Updates from our January 2016 O‘ahu field project
We will be undertaking a 7-day field project off O‘ahu starting January 4, 2016, a collaborative effort with the Pacific Islands Fisheries Science Center. We are excited to get back to O‘ahu - most of our work in the last five years has been off either Kaua‘i or Hawai‘i Island, and since 2010 the only effort we've had off O‘ahu was over four days in January/February 2015. We have a number of goals for our field work, but the primary one is to deploy LIMPET satellite tags on several species to better understand their movements and habitat use around O‘ahu. We have funding for tags from a private foundation as well as from Dolphin Quest, and hope to deploy tags on one or more of short-finned pilot whales, bottlenose dolphins, rough-toothed dolphins, or, if we are really lucky, false killer whales. As usual, we'll be working with all species of odontocetes we encounter, trying to obtain photos for photo-identification catalogs, and we may also collect biopsy samples for genetic studies of species.
The research crew for this project will include Daniel Webster, Kim Wood and Robin Baird, all from Cascadia, Jamie Barlow and others from the NOAA Pacific Islands Fisheries Science Center, Chuck Babbitt, and a number of volunteers.
If you want some background information on our work in Hawai‘i we published a paper on our first 13 years of surveys and a pdf is available here
If you are interested in what we saw during our 2010 O‘ahu project check out our web blog for that effort
End of project update
Our last day out this trip was January 11th. We were on the water for seven days and had over 1,000 km of survey effort, encountering 18 groups of six different species of odontocetes. Our most frequently encountered species for the trip was rough-toothed dolphins (7 sightings), followed by pantropical spotted dolphins (4 sightings). On our last two days we were able to survey both far to the northwest and far to the southwest, and encountered three different groups of short-finned pilot whales and were able to deploy satellite tags on adult males in two of the groups.
An adult male pilot whale with a LIMPET satellite tag on the dorsal fin, January 10, 2016. Photo (c) Robin W. Baird. For more information on pilot whales in Hawai‘i check out our web page for that species
Our survey effort for this trip, over 1,000 km of trackline.
This map shows movements of the three individuals we were able to satellite tag this trip, from January 11th through the morning of January 13th. The individual off the west side of O‘ahu is the spotted dolphin, and the individuals off the south and northeast sides of the island are pilot whales.
A Masked Booby seen January 10th, 2016. Photo (c) Robin W. Baird
A view of Kaena Point, the western-most tip of O‘ahu, from the north. Photo (c) Robin W. Baird
January 8th update
In the last couple of days we've been able to cover areas we rarely get to - yesterday well to the south of O‘ahu, and today off the windward side of the island, to the northeast of O‘ahu. Despite covering over 320 kilometers on the two days, most of it in good sea conditions, we had only three odontocete sightings, although two of them were quite unusual ones. This photo is of a pygmy sperm whale (Kogia breviceps) seen today, only our sixth sighting of this species (and our first off O‘ahu) in all the time we've been working in Hawaiian waters. Photo by Jamie A. Barlow/Pacific Islands Fisheries Science Center.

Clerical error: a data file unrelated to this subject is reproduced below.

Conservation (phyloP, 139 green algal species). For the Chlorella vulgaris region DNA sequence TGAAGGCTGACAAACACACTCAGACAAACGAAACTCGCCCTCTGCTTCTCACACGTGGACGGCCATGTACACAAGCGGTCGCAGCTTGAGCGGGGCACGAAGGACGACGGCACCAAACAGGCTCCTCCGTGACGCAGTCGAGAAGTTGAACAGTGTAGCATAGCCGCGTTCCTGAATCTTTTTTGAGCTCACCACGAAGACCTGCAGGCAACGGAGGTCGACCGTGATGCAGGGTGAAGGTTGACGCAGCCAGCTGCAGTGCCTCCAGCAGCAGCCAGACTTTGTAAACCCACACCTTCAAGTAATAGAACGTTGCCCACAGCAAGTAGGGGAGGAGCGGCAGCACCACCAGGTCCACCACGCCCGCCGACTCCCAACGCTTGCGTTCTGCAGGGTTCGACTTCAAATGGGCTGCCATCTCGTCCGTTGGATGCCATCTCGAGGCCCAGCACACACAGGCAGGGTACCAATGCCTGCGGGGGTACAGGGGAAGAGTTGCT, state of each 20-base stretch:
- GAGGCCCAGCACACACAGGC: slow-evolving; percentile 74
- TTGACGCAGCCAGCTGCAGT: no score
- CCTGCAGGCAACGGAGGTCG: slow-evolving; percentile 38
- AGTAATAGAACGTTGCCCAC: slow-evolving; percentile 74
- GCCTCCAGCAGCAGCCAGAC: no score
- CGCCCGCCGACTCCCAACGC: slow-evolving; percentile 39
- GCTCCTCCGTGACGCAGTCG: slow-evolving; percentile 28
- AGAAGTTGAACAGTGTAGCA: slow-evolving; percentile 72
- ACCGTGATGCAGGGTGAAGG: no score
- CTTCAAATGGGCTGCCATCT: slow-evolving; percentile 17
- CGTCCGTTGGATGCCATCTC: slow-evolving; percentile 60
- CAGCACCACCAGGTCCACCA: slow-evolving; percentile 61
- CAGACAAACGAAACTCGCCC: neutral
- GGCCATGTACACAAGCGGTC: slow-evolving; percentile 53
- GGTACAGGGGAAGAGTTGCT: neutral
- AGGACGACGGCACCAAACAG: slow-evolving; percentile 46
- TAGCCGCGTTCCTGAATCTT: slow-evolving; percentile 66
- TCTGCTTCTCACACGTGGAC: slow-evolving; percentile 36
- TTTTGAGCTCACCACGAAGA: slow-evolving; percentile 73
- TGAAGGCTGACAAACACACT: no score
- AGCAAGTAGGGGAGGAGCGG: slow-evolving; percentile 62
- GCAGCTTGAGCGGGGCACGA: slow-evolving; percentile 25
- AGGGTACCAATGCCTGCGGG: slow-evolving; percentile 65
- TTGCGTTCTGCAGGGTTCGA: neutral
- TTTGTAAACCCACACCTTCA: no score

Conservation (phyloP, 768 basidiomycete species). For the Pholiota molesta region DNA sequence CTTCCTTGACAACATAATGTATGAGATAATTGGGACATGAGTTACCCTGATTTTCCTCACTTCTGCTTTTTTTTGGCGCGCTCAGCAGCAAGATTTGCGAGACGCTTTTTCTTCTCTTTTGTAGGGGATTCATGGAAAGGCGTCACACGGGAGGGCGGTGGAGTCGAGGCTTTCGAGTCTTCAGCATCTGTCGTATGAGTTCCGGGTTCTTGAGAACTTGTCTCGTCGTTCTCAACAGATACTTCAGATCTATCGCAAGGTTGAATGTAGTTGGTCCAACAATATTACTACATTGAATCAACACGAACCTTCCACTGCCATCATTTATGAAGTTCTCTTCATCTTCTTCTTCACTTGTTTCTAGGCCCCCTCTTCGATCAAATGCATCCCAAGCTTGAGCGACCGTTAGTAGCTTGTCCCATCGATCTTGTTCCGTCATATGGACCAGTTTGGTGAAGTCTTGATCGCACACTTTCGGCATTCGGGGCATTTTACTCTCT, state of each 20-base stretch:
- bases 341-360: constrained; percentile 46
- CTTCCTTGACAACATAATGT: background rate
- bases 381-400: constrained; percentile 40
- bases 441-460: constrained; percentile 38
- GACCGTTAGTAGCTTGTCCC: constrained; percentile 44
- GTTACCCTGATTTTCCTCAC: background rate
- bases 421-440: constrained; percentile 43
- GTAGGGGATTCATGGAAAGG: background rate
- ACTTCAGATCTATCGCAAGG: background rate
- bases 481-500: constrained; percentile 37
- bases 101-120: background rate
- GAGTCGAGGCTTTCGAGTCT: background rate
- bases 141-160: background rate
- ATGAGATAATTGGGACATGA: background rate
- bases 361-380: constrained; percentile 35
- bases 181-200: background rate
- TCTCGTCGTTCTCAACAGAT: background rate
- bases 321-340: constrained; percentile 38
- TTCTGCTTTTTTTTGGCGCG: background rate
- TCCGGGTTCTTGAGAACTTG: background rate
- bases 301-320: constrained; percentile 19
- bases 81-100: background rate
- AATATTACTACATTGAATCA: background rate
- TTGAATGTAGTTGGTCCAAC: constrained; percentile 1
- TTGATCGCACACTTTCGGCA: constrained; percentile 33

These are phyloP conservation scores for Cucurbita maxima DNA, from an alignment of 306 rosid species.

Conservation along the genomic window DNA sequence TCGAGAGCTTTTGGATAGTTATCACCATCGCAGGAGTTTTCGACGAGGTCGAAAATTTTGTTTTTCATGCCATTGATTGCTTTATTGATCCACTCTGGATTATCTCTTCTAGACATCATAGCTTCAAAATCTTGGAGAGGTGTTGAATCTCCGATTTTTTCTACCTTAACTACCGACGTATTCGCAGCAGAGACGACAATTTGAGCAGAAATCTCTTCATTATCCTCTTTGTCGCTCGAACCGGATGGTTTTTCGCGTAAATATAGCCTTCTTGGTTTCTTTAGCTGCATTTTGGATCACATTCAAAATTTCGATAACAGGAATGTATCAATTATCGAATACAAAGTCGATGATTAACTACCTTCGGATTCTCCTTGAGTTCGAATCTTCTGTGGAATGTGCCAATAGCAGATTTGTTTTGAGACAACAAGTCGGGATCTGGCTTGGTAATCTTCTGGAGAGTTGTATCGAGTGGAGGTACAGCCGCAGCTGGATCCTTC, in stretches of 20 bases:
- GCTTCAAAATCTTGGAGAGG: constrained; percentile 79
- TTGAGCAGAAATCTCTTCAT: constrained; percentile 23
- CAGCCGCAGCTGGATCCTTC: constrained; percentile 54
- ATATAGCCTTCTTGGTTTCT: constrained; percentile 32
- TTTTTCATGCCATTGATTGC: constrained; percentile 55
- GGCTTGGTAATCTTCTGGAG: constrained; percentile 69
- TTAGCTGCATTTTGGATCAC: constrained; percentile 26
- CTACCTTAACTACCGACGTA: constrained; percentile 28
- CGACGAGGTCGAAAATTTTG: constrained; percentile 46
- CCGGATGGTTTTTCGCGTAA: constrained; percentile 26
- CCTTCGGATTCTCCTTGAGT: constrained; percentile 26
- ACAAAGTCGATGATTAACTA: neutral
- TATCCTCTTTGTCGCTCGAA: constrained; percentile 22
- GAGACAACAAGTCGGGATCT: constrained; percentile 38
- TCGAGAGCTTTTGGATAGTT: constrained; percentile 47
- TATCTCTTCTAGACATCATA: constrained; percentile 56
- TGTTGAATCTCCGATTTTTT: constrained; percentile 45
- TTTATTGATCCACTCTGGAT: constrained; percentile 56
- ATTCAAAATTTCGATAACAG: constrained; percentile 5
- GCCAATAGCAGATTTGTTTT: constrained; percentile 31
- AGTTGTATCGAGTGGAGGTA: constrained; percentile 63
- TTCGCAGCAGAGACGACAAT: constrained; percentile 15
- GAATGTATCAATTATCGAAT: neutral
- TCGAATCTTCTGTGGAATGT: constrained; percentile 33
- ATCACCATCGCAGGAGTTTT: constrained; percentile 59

Another photo of the pygmy sperm whale as it dives. This species, like the closely related dwarf sperm whale, primarily "logs" at the surface, and often only the head and part of the back are visible while it logs, with the dorsal fin submerged. This individual has an injured dorsal fin, with the top of the fin missing. For more information on dwarf and pygmy sperm whales in Hawaii see our web page for these species. Photo (c) Kimberly A. Wood.
We also saw our first albatross of the trip today, this Black-footed Albatross far to the northeast of O‘ahu. Photo (c) Robin W. Baird
Sooty Terns, the most common seabird we've seen so far this trip. Photo (c) Kimberly A. Wood.
Movements of the spotted dolphin since we tagged it earlier in the week are shown in this map.
January 5th update
A good start to the trip. Today we found two groups of pantropical spotted dolphins, and were able to deploy a LIMPET satellite tag on one individual. This is only the second time we've satellite tagged a spotted dolphin in Hawaiian waters (the first time was off Kona in April 2015). Based on genetic analyses it is known that there are three different island-associated populations of spotted dolphins in Hawai‘i, one off O‘ahu, one off Maui Nui, and one off Hawai‘i Island, but little is known about the movements of individuals around the islands. This photo (not the tagged individual) shows a pantropical spotted dolphin leaping, January 5, 2016. Photo (c) Jim Ault.
On our first day out we encountered five gropus of rough-toothed dolphins, and were able to get ID photos of many individuals. Our photo-ID catalog of rough-toothed dolphins in Hawaii contains over 800 individuals, but off O‘ahu we only have good documentation of about 50 individuals, so these encounters will be very useful for assessing site fidelity and movements among the islands. This photo was taken January 4, 2016. Photo (c) Kimberly A. Wood/Cascadia Research
A very well-marked rough-toothed dolphin, January 4, 2016. Photo (c) Kimberly A. Wood/Cascadia Research.
This photo is from our effort off Oahu in January/February 2015, a mother-calf pair of pilot whales in a group that we encountered. Photo (c) Brenda K. Rone
Our survey effort in previous years (2002, 2003, 2010, 2015).
All photos are copyrighted and should not be used without permission (contact Robin Baird at rwbaird (at) cascadiaresearch.org for permission).
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